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Flag of Lyon


Sunday July 24, 2005


            We are still in the Rhône-Alpes region (yellow) and now we are at the most northern part of it, in Lyon, the capital of the region.  We've decided to spend several days here because there is a lot to see in this major city and we want to visit the Roman-ruins town of Vienne, which we will do today.

   

            The city of Lyon is broken into areas due to the two rivers flowing through it.  Old Lyon (Vieux Lyon) is situated east of the Saône River nestled in the loop in the river (below,) Presque Isle lies between the rivers and Bautteaux lies on the east side of the Rhône.

            You can see from the maps below that Lyon is a huge city.  The Rhône River is the blue one on the right and the Saône is the darker line snaking down on the left.  They join to continue as the Rhône.  The green arrow points to the center of the city.

 

            Because the Ibis chain is a cheaper hotel (below left & green arrow below right,) it lies in a less romantic part of the Bautteaux region, in an area called La Part-Dieu.  It wasn't a bad part of town and it wasn't far from the river; it is a modern business area with train stations and the Auditorium Maurice-Ravel for cultural events (scallop-shaped building to the right of the Ibis, below.)

 

            I  woke up at 9:15 and again at 9:40 when I got up to get ready to go to Mass.  I discovered that my Sonicare electronic toothbrush wasn't taking a charge anymore; it was completely dead.  So now I have to switch to a regular brush for the first time in more than 10 years.  I know they do not sell Sonicare in Europe; I've looked before.  The only electric toothbrush available is the Oral-B by Braun.  My dentists have told me that I have to use Sonicare and thus I must figure a way to get a new one somehow.

            At 10:35 I was out the door and on my run to the St-Jean (John) Cathédrale wearing my rain gear (for church modesty.)  I ran south from the hotel (green arrow) and then headed west crossing the bridge over the Rhône (yellow line.)

            I continued running across Presque Isle through Bellecour and got a few shots of its central statue of the King Louis XIV, posed on a horse like a Roman Emperor.  Louis XIV (1638–1715) was known as the Sun King (le Roi Soleil.)  His reign, from 1643 to his death in 1715, began at the age of four and lasted 72 years and is the longest documented reign of any European monarch.  The statue was sculpted by François-Frédéric Lemot and only saved from destruction during the French revolution because of the inscription on it saying it was "an artwork of a man from Lyon" ("Chef de D'Ouvre de Lemot.")

 

 

 

            I crossed the Saône River via the Pont Bonaparte and I could see the back of the cathedral on the other side.  From this bridge there is a great view of three famous sites;  the Lyon cathedral by the river, the Basilica above on the hill and the Tour Métallique (below left and stock photo below right.)

            The Fourvière hill (above left) is on the west bank of the Saône River.  On the hill is the Basilica and the Tour Métallique de Fourvière (Metal Tower) which is a smaller version of the Eiffel tower.  It was begun in 1892 and finished for the International Exhibition of 1894 in Lyon.  It is 282 ft (86 m) tall and weighs 210 tons.  It was built at the instigation of a Mr. Gay who wanted something secular on the mountain to offset the Catholic Basilica.  At a height of 0.23 miles (1220 ft, 372 m,) it is the highest point in Lyon.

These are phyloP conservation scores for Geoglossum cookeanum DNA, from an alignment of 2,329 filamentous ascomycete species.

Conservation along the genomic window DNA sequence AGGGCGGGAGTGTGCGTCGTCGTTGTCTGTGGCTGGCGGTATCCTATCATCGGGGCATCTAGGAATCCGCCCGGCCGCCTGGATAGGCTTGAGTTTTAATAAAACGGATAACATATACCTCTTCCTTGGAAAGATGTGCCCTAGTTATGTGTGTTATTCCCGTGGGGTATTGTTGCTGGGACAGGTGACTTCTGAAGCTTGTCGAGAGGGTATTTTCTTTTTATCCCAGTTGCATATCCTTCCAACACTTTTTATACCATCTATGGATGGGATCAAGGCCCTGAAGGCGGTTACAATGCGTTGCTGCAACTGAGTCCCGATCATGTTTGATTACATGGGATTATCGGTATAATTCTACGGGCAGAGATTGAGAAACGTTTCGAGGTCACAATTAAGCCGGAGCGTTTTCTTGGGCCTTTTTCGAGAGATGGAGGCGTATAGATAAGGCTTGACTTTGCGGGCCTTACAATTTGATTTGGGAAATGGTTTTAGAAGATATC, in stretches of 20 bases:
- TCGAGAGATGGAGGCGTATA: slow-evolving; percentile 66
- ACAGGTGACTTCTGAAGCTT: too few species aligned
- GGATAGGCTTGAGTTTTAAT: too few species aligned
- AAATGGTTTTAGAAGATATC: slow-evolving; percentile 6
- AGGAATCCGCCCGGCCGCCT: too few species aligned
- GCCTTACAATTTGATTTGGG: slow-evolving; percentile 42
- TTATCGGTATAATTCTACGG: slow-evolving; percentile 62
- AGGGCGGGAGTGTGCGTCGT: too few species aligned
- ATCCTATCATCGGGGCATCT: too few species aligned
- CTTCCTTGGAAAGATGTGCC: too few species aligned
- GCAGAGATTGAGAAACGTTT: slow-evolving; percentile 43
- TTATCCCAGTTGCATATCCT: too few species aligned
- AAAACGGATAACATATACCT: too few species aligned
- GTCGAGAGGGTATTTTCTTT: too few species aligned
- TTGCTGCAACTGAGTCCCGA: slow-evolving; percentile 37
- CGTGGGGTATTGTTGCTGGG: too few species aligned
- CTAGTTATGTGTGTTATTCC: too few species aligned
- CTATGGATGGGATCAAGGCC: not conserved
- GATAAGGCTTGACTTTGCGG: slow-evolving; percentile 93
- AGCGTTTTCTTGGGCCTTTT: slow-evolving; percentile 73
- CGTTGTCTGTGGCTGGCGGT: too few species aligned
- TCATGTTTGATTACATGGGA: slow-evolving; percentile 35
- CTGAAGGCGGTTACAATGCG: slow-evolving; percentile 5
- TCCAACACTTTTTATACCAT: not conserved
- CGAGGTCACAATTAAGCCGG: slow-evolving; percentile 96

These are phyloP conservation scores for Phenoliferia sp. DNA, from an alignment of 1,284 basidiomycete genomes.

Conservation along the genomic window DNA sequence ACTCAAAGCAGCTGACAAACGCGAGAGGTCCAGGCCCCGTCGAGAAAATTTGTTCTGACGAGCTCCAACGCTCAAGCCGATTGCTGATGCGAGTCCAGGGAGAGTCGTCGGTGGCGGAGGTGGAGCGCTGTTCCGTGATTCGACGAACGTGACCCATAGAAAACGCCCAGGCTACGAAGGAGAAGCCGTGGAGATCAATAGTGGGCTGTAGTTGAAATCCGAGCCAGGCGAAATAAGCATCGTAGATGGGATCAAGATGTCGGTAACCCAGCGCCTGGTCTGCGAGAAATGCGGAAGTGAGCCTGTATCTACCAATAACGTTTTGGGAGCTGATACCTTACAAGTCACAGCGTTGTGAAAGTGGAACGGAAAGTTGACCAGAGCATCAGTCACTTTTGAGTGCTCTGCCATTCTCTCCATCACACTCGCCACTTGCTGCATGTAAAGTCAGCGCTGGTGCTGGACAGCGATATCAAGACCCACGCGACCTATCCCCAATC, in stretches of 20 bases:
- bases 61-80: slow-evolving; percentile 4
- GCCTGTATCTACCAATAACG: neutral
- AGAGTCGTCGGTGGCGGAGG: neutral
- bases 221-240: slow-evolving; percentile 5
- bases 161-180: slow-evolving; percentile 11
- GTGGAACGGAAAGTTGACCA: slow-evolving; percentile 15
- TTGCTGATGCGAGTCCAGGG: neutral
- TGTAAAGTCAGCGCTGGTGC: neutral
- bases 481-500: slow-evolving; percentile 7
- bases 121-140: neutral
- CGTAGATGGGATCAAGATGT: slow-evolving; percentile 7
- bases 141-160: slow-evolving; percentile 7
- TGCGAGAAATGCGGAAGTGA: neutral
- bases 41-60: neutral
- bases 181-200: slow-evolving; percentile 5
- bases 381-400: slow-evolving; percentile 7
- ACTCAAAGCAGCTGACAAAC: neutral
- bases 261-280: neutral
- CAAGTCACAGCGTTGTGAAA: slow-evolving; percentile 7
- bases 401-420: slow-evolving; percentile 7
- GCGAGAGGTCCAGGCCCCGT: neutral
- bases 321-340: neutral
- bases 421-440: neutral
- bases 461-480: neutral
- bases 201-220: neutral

Originally an elevator could take 22 people to the top and there was a restaurant on it.  They considered demolishing it in 1943.  It was closed to the public in 1954 and today it is used only as a TV transmitter.  Here is an old postcard showing the view from the tower overlooking the Basilica and the city (above left) [courtesy of © Lyon-photos.com.]

            Below you can see the Basilica in the upper left and the cathedral in the lower right.

            Below shows the cathedral abutting the river and the plaza at the entrance of the church.

            The cathedral was built in the 12th-Century.  St. Pothinus (87-177 AD,) first Bishop of Lyon, (learned from and knew St-John, the Evangelist) was sent to Gaul by St. Polycarp (martyr 69-155 AD) about the middle of the second century.  The legend says he was sent by St. Clement (dating from the 12th-Century) but it is without foundation.  The letter addressed to the Christians of Asia and Phrygia in the name of the faithful of Vienne and Lyon, and relating the persecution of year 177, is considered as one of the most extraordinary documents; it is the baptismal certificate of Christianity in France.  The successor of St. Pothinus (his church in Lyon, above left) was the illustrious St. Irenæus, bishop from 177-202.  Below are shots of the cathedral.

      

            The stele in front of the church describes its history in French and English.  Inside they have a portrait of my favorite saint, Padre Pio (lower right.)

            I attended the 11:00 Mass at St-Jean's (St. John the Baptist) Cathédrale [70 rue St-Jean, +33-47-842-1104.]  The church was founded by St-Pothinus and St-Irenæus, who were the first Roman Gaul martyrs.  The first church was built here in the 5th Century and replaced by the present one in the 12th Century.  Since the year 1079, the Pope had decreed that the Bishop of Lyon was the "Primate of the Gauls."  In 1245 the first Council of Lyon was held here and in 1271, the body of St-Louis was brought here from Tunis during the Crusades.  In 1316, Pope John XXII was crowned pope here.  You may remember him from Avignon (See Avignon.)

            Below is a huge tapestry from the Middle Ages that took panning of several photos and uniting with PhotoStitch.  The gold threads made it a very elegant piece.

            After the Mass, I decided to wait and see the big spectacle of the Astrological Clock working which was scheduled for noon and I had only 5 minutes to wait so I took some photos.

 

             The clock was built in the 1300s and shows religious feast days up to 2019.  A crowd gathered and as we all waited in anticipation, the clock finally struck the noon hour.  Then all the figures came out and did their things (photo right, above & below.)  It was pretty neat.